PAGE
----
Adult behaviours linked to ADHD are associated with the childhood symptoms of motor hyperactivity, attention deficit, unfocused thinking, mood changes, disorganisation and impulsiveness.

They include - at the severe end of the spectrum - feelings of restlessness, difficulty in relaxing, feeling depressed when inactive, lack of concentration on detail, depression or excitability, poor time management, difficulties sustaining relationships and a tendency to make rapid and facile decisions without full analysis of the situation.

Psychiatrists diagnosing ADHD in adults need to be aware of the fact that people with this disorder often show decreased symptoms in a novel situation like a psychiatric evaluation. It is therefore important to base mental state evaluations on a typical week and a variety of normal situations.

Mood instability is very common in adult ADHD, and can lead to diagnoses of depression or personality disorder. Many adults with ADHD also have other problems, such as antisocial personality, alcohol and drug misuse, anxiety disorders and learning difficulties. ADHD in childhood may also lead to the development of antisocial behaviour.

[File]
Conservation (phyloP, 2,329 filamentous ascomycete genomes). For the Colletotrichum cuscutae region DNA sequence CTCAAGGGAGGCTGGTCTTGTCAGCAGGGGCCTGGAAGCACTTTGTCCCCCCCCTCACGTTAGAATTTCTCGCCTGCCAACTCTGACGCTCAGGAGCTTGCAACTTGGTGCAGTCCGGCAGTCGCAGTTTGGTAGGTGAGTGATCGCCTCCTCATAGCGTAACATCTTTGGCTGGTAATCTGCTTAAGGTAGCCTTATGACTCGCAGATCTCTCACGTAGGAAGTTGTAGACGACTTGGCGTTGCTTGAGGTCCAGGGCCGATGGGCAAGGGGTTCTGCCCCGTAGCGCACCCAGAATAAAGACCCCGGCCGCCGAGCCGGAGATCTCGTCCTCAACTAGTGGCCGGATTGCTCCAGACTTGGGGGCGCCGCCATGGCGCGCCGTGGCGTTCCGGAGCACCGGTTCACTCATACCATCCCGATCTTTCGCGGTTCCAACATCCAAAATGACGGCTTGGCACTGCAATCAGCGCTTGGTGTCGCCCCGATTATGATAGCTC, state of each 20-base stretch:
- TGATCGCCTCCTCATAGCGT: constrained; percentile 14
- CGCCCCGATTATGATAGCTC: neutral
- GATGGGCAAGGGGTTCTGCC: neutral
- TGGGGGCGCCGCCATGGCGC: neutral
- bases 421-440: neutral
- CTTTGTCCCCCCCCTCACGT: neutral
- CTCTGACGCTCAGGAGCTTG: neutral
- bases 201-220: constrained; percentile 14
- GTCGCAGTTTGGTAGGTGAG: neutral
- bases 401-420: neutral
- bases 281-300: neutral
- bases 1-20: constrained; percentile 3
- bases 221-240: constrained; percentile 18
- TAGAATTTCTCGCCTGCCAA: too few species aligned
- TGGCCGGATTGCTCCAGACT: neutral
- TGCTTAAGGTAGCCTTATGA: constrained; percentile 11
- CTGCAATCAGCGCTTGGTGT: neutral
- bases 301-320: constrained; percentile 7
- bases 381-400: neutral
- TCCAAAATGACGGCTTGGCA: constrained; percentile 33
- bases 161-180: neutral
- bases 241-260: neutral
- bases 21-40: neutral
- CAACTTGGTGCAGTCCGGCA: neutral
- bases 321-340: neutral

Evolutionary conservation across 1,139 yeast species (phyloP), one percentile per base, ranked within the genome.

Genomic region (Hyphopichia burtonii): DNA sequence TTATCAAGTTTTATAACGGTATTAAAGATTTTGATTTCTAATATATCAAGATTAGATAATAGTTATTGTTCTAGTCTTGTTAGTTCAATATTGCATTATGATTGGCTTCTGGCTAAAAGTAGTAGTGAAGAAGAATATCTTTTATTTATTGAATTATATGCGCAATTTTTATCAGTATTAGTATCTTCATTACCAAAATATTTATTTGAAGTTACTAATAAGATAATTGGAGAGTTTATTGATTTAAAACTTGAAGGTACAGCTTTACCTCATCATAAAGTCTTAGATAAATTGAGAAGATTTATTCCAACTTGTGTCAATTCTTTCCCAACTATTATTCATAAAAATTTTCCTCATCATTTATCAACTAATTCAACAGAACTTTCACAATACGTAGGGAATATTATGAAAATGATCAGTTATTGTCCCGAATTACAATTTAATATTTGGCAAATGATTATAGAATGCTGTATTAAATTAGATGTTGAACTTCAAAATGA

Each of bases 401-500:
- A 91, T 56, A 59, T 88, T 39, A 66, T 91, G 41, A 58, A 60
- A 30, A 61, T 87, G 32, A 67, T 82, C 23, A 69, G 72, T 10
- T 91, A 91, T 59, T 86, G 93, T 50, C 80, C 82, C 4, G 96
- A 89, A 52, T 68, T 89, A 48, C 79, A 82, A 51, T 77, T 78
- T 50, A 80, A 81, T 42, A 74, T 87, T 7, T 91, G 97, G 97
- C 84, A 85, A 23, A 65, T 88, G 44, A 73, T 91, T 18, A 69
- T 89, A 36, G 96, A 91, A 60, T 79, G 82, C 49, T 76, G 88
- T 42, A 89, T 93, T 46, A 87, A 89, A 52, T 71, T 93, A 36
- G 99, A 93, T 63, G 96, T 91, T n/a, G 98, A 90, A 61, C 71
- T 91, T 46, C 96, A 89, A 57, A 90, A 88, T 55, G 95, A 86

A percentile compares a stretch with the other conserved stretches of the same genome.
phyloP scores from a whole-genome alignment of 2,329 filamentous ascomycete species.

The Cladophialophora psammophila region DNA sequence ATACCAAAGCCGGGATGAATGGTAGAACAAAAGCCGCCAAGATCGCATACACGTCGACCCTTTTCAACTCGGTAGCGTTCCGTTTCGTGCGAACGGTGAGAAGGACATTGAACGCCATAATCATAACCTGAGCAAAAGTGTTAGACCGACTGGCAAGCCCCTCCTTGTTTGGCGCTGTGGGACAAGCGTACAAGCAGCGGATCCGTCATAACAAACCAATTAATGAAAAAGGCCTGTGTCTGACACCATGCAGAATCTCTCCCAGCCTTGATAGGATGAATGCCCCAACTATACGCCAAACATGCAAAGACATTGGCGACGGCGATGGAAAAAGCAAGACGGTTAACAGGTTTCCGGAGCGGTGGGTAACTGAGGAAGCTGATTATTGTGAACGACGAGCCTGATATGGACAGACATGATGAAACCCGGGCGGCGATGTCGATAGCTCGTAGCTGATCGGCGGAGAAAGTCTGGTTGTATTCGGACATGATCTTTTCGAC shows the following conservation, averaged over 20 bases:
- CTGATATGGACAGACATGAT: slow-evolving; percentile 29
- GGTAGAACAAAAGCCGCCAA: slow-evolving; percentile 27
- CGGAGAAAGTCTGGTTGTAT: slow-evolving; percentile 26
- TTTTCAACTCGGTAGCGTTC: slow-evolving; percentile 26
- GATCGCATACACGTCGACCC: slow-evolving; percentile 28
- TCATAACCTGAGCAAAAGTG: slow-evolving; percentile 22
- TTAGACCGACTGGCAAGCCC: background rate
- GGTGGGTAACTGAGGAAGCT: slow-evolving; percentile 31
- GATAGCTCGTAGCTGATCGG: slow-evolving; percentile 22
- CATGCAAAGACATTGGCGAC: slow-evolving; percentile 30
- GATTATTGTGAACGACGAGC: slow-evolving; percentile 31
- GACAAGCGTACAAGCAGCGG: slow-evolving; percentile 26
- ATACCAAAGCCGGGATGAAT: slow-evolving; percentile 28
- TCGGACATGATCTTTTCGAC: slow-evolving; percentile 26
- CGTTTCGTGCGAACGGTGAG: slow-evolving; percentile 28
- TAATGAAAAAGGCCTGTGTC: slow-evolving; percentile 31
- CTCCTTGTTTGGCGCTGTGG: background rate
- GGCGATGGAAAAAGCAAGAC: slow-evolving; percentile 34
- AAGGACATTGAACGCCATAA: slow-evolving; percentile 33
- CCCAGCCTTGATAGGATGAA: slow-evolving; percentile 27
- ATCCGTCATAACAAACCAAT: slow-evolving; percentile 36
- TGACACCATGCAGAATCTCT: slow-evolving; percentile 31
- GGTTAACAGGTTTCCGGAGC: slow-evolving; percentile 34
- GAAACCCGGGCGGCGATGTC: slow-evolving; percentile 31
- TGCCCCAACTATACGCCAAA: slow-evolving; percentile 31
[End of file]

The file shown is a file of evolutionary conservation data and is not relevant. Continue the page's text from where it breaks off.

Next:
Some symptoms of adult ADHD are similar to those of bipolar disorder, but ADHD tends to show a persisting trait of irritability and volatility, very different from the grandiose and euphoric symptoms of mania and the depression found in bipolar disorder.


Professor Philip Asherson comments: "Adults with untreated ADHD use more healthcare resources because of smoking-related disorders, increased rates of serious accidents, and alcohol and drug misuse. Further research is needed to quantify the contribution of ADHD to psychiatric disorders in adulthood."

Professor Asherson’s editorial is published in the British Journal of Psychiatry, January 2007.

Institute of Psychiatry - The Institute of Psychiatry is part of King's College London and closely affiliated to the South London and Maudsley NHS Trust. The Institute is a world-renowned centre for treatment, research and training in psychiatry and mental health. The organisation is involved in pioneering new and improved ways of understanding and treating mental illness and brain disease. Its wide-ranging field of work includes depression, trauma, eating disorders, brain imaging, genetics and psychosis.


http://www.iop.kcl.ac.uk
Article URL: http://www.medicalnewstoday.com/medi...p?newsid=59968
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Old 03-24-2007, 09:37 PM   #2
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There is quite a difference between ADD and bipolar disorder, and I am not sure you need a lot of help separating the two. Most of the confusion, I think, comes with younger children, and the increasing Dx of bipolar in children.